Our last post on the blog discussed bank robbery and its potential penalties. If you are facing robbery charges or other criminal allegations, then you might be in for a fight. Federal prosecutors are aggressive, and they often seek not only a conviction, but also the strictest penalties allowable under the law. As mentioned last week, for example, people can face 20 years or more if convicted, depending on the underlying circumstances of the case.
Federal investigators handle a wide variety of crimes. Amongst those offenses is bank robbery. Bank robbery and attempted bank robbery are taken extremely seriously by the federal government, and a criminal conviction for such a crime could land an individual in prison for up to 20 years. This lengthy sentence, in addition to imposed fines, can really take a toll on an individual's life, making it extremely difficult for the person to get it back on track.
You might, depending on the circumstances surrounding your case and the quality of your criminal defense. According to federal law, if you receive, store, sell, or dispose of any goods, merchandise, securities, or money over $5,000 in value, those items have been stolen, and they have crossed a state line or a U.S. boundary, then you might be charged with a federal crime. Additionally, if you accept or promise to hold stolen goods to secure a loan, the value of the stolen goods is $500 or greater, and the goods crosses a state or United States boundary, then you could face federal criminal accusations.
Last week's blog post introduced readers to the idea of mens rea, or the mental state that must be shown by a prosecutor in some cases in order to obtain a conviction. Though not all offenses require the prosecutor to show the appropriate mens rea, many do. This can be a hotly contested area during the course of plea negotiations or a trial and should be dealt with aggressively, as failure to do so could lead to a conviction and serious penalties.
You might face such allegations if certain circumstances exist. In fact, telemarketing scams are amongst the most common, so the federal government has really cracked down on telemarketers and what they can and cannot do over the phone. For example, if you offer significant products, services, or winnings in exchange for an individual's personal information, you should make sure you make good on your promise. Failing to do so could result in fraud charges.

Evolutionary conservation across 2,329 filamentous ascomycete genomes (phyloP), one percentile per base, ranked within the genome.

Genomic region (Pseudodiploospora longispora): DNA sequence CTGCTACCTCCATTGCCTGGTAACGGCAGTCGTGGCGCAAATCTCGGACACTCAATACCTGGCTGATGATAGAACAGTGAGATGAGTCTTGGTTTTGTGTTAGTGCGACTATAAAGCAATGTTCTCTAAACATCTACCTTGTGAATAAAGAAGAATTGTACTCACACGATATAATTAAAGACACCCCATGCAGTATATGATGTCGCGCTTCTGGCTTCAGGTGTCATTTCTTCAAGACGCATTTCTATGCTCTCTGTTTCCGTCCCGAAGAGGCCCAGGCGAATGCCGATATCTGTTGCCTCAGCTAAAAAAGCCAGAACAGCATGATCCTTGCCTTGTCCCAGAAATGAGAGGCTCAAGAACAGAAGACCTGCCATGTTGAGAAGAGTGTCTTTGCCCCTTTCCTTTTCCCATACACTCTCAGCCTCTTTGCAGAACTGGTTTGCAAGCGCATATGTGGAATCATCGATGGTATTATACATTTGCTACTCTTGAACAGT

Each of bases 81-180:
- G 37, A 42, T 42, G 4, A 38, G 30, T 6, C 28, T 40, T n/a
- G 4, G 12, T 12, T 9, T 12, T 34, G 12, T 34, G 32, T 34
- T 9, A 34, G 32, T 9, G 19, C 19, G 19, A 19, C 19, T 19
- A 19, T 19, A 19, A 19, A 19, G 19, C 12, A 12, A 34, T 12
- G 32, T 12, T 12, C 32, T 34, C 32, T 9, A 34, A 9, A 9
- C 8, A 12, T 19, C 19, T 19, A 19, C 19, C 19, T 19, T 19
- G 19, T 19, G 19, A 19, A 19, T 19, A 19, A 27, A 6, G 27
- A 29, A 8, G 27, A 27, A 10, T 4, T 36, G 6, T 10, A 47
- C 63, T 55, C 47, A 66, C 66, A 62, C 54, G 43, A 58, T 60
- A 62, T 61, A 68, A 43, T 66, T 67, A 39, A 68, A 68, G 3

A few weeks ago on the blog we discussed federal kidnapping charges and their potential penalties. Unfortunately, the law in this area, like much of the federal penal code, is complicated. Therefore, some Californians may find themselves facing kidnapping allegations without even knowing that they have done anything wrong. For example, a non-custodial parent may take a child across state lines, not knowing that he or she needs permission to do so. In this instance, the non-custodial parent may be facing significant penalties, including prison and the loss of access to his or her child.
Kidnapping is a criminal offense that can fall under either state or federal law, depending on the circumstances of the alleged crime. Typically, kidnapping is considered a federal offense if a person is taken against his or her will and transported across state lines. However, other present factors can render a kidnapping a federal offense. For example, if the alleged abductor uses an instrument of interstate commerce in furtherance the offense, then it may fall under federal jurisdiction.
A California attorney is in hot water after being accused of possessing and distributing child pornography. According to authorities, the deputy Los Angeles city attorney had been under investigation since November of 2013, and a search warrant executed in early September resulted in the seizure of several computers and other digital evidence. It is also alleged that signs of child exploitation were found in the home. The accused now faces two felony charges, which could land him in prison for up to more than five years. He is currently on administrative leave.
Workplaces are far from perfect. Nearly every work environment has something go unexpectedly wrong at one moment or another. Employees and customers can get aggressive, a business' building may become structurally unsound, or a company may go out of business. Yet, perhaps no other type of workplace incident garners the amount of attention as alleged theft. Such allegations are serious, and could severely damage an accused individual's life.
Individuals, organizations and corporations are protective of their money. So, when funds go missing or are paid out in a suspicious way, they quickly take note and seek to get to the bottom of the matter. Their investigation and thirst for justice can lead to federal charges and the potential for harsh penalties and long-term consequences.